Saturday, November 3, 2018

It's Okay to Feel Sad

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I want to walk my grief to the dumpster and be rid of it.  I don’t want to smell it anymore.  I don’t want to see it anymore.  I want my grief to go away.


At best I’ll recycle it?  Green bin for lost loved ones.  Blue bin for what should have been.  Purple bin for lost health in its many forms.  Nowhere for this other stuff to go.  Just make it go away.


Grief is on my mind lately after a grief ritual here at DR over the weekend.  Part of my opening and closing contribution was stating it is okay to feel sad.  Obvious enough, but I needed to hear myself say it out loud again.  I needed to feel that vibration in my throat coming out of my face.  It is okay to feel sad.


I’ve been telling myself this for months.  The last day of my job was April 6th, 2018.  The last day of my marriage was May 4th, 2017.  The last day before my stroke was July 3rd, 2016.  My last day living in Kansas City was early July 2018.  Last days.  Final wishes.  Parting wisdom?


There was a flash flood of hurt, shame, relief, anguish, pain, and God knows what else moments after I told my wife I did not want to be married anymore.  The sadness has drizzled ever since more or less.
I cried every day for a few months after leaving my job.  It was time.  The sadness felt real and deep and alive.  It was time for it to move through.  It’s not the sadness that really hurts me I think.  The denial and avoiding and transmuting of the sadness is what hurts me.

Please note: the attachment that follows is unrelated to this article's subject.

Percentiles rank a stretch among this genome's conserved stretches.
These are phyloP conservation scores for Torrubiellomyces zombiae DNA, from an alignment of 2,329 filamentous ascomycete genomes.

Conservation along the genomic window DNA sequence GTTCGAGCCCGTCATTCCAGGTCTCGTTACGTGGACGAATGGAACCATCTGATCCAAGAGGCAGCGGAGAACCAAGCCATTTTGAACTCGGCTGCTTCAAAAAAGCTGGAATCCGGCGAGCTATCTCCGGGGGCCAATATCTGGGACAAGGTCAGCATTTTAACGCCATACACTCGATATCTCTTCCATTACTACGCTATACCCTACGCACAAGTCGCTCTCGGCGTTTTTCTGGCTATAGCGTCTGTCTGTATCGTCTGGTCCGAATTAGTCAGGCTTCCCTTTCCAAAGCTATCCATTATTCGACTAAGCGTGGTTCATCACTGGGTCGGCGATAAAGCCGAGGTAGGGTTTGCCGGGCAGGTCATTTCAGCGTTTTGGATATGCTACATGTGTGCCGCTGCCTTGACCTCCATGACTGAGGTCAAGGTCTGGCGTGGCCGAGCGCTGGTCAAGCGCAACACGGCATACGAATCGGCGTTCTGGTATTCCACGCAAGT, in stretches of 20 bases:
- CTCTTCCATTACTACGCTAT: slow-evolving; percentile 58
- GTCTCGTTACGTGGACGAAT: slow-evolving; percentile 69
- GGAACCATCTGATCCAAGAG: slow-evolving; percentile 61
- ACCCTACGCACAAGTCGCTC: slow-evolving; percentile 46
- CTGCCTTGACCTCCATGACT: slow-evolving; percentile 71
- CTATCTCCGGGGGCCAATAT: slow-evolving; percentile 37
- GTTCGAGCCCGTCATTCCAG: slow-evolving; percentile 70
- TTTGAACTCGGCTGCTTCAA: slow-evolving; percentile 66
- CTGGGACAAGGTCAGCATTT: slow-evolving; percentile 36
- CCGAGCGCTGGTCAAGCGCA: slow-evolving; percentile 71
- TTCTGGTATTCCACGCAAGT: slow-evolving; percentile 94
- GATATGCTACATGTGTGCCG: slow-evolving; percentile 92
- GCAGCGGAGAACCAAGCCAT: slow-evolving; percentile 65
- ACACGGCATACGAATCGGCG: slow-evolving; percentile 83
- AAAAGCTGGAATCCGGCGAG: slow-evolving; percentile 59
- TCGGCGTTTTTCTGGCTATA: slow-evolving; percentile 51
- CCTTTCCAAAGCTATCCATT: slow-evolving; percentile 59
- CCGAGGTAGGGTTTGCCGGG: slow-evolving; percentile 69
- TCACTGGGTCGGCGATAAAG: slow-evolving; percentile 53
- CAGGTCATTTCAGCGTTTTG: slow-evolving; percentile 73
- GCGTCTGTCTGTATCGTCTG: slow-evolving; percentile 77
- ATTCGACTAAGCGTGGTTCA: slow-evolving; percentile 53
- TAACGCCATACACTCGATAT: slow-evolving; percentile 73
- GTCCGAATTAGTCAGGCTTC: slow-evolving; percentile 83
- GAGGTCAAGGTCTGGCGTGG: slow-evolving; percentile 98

Part of the grief ritual for me was to keep the sadness flowing.  I keep referring to my sadness.  The grief ritual reminded me that we have sadness and grief.  I have spoken of my grief with many, many friends and family members over many months.  There has been some relief and moving through and mutual sharing in these encounters.  None were a collective grieving like I experienced in the grief ritual.


The general setting for the grief ritual included a few basic elements.  They worked well together in my experience.  A short introduction to the process was given along with a description of Five Gates of Grief from Francis Weller.  We shared briefly around the circle about anything related to the grief ritual we wanted to share.  A song was taught with only four lines that were repeated for the duration of the ritual.  Drummers accompanied the singing.  The room was divided about in half.  One side had cushions on the floor and an altar where individuals could go and express their grief however they were moved to.  A supporter followed behind each individual who approached this altar to “hold space.”  Another altar was available for participants to place supportive symbols for the ritual.  There were some pictures and other objects.  After a couple hours, there seemed to be a natural stopping place.  The singing and drumming ceased.  There was quiet.  Another brief sharing round was completed.  For me, the grief ritual was authentic and meaningful.


The night of the ritual I had a dream that I was having a conversation with my ex-wife.  We were simply catching up on how our families were doing.  It was a casual chat with little emotional charge for me.  This is a new and welcome development for me.


I have been shown another way to approach grief through this ritual.  We can grieve as a community; we all have grief.  The group taught me a couple things.  I don’t have to throw my grief away.  I don’t have to recycle it over and over.  Maybe this way of dealing with grief is more like the composting we do around here at DR.  We simply move the grief to its next proper and useful place in the stream of life where it is transfigured into whatever it’s next simple and proper place is for us.

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